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The Power of Play

How the simplest of childhood pleasures can reinvigorate the mind, body, and spirit.

by Jonathan Ambar

Summer is a time for fun, play, and being adventurous; it can bring us back to the freedom of childhood, when summer meant school-free, carefree days. But as adults, finding the time to be carefree is a challenge. That’s why play can be so powerful: Activities such as hula-hooping and dancing are ways to cultivate a sense of wonder, spark the imagination, release self-judgment, and rediscover childlike enthusiasm. And they’re powerful agents of the mind-body connection: The visceral experience of physical expression can act as a doorway to opening our hearts and freeing our emotions.

Kripalu Yoga teacher Coby Kozlowski, who leads the program Divine Play: Hoop, Yoga, Dance, and Create into Bliss, is a firm believer in finding inner freedom through play. “Our natural state is to be happy,” she says. “The joyful, playful side of the inner journey often gets overlooked. There’s often guilt in joy because there’s so much suffering in the world, so a lot of people are resistant to it.” But once you open up to the possibilities of joy, acknowledging the light as well as the dark, inspiration can strike.

The Sanskrit word leela, which means “divine play,” is an essential component of Coby’s teachings; the idea is based on a process she calls joyful self-inquiry. The modalities Coby uses include vinyasa yoga and hula-hooping, an activity she sees not just as a fun throwback, but also as a yogic tool for self-empowerment. “Hooping awakens the chakras,” she says. “It opens up the inner channels, awakening the body, awakening the breath.” Stimulation through hooping’s circular motions can release “stuck” places in our bodies and emotions, creating a space in our being that allows self-expression to flourish. One of the beautiful things about play, Coby says, is that it gives people the opportunity to celebrate life just for the sake of it, not reserving it for birthdays and holidays.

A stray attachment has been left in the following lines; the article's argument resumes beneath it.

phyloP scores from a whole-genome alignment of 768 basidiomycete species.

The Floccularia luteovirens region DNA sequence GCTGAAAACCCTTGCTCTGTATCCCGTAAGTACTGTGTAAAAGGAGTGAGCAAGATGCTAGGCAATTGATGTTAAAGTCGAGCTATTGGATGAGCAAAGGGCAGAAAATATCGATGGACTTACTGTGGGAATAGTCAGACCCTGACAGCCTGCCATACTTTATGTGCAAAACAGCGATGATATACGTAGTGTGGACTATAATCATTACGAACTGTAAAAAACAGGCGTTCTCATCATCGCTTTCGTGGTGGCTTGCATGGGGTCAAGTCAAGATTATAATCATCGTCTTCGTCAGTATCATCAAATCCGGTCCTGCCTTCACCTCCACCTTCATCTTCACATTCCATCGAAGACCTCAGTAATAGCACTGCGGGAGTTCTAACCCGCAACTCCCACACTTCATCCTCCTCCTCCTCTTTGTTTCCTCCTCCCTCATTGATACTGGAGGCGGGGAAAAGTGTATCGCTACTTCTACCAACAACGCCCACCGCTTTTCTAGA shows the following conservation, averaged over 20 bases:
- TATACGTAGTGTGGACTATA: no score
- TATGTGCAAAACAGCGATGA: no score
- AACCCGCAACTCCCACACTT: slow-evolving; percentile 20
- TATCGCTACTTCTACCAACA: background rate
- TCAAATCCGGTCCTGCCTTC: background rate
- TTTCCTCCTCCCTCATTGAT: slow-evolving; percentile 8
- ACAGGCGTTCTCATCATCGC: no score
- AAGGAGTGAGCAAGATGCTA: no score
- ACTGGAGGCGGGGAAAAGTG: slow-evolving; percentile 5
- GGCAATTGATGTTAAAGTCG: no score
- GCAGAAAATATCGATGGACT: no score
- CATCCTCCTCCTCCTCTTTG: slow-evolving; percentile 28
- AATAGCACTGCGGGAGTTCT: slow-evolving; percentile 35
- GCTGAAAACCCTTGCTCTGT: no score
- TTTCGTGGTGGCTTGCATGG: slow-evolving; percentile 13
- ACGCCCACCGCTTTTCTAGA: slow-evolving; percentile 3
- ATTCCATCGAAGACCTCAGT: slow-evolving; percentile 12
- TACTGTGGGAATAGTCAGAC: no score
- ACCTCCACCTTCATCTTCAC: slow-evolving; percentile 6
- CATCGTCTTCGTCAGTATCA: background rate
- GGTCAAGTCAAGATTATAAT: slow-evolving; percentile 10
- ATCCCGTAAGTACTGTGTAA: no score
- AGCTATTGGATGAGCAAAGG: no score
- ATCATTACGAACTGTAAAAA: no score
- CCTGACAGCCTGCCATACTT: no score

Erin Maile O’Keefe, who cofounded CircusYoga®—a spirited program for kids and adults that melds basic circus skills with yoga and mindfulness practices—with her husband, Kevin, sees play as a process of finding the childlike wonder that erodes as we get older. “Kids are more connected with play as a vehicle for learning,” says Erin. “They’re curious and engage with the world through experimentation: the learning process is more organic; it isn’t dictated.” As we grow up, Erin explains, we move away from those experiences, so play is a way to rediscover our curiosity with the world around and within us. Thus, opening up to curiosity can be a profound practice. Being playful and open to learning allows us also to cultivate Beginner’s Mind, which, as Erin says, “is the mind that engages what’s before us in an inquisitive way, finding new ways to approach things.” Erin incorporates yoga, movement, theater, dance, and circus arts as playful tools for profound investigation: Whether on a tightwire or in Tree pose, for example, we’re exploring balance, how we relate to gravity. As Erin explains, it’s not about mastering balance, but rather engaging in the exploration of balance. “Play is about taking risks—we discover something new about ourselves,” she says. “It teaches us about our willingness to be fearless. We take fewer and fewer risks as adults, so through play we unleash our habits and what holds us back. In CircusYoga, self-discovery is fun, with no judgments—nobody makes mistakes in play.”

Toni Bergins, creator of JourneyDance™ and copresenter (along with chant artist Wah!) of Divine Journey: A Chant and JourneyDance Weekend, and a popular teacher of Kripalu’s noon dance classes, teaches play through dance. “Joy comes out of physically unleashing what’s blocked,” she says, and this joy can be expressed in everything from gentle movements to deep pulsations. Letting go of tension and apprehension through playful, unbridled movement is a hallmark of Toni’s teaching. During her JourneyDance class, dancers embark upon what she calls “funky connections”—dancing up to a random person while expressing affirmations to one another (“You’re so funky! You’re so wild!”). It’s light, silly, and fun for sure, but it’s also an opportunity to build trust, connect with others, and find appreciation. Being uninhibited is something we don’t often allow ourselves in our daily lives, Toni notes, and this repression can cause stress, anxiety, and depression. “When you dance, you feel new areas of your being open up,” she says. “The blood starts to flow, you are present, and endorphins are released. We hold onto so much stress in our bodies. Dance releases that stress.” In her class, people rely on their intuition, drop out of the thinking mind and tune into sensation and music, which enlivens the senses and allows for greater self-expression.

Keeping open to the possibilities of play can keep your perspectives fresh and your spirit light, no matter what life may bring, and it’s a great way to greet the summer. “People want to feel free, they want to feel alive,” Coby says. “By making space for play, we also create a place to find freedom in our lives.”

© Kripalu Center for Yoga & Health. All rights reserved. To request permission to reprint, please e-mail editor@kripalu.org.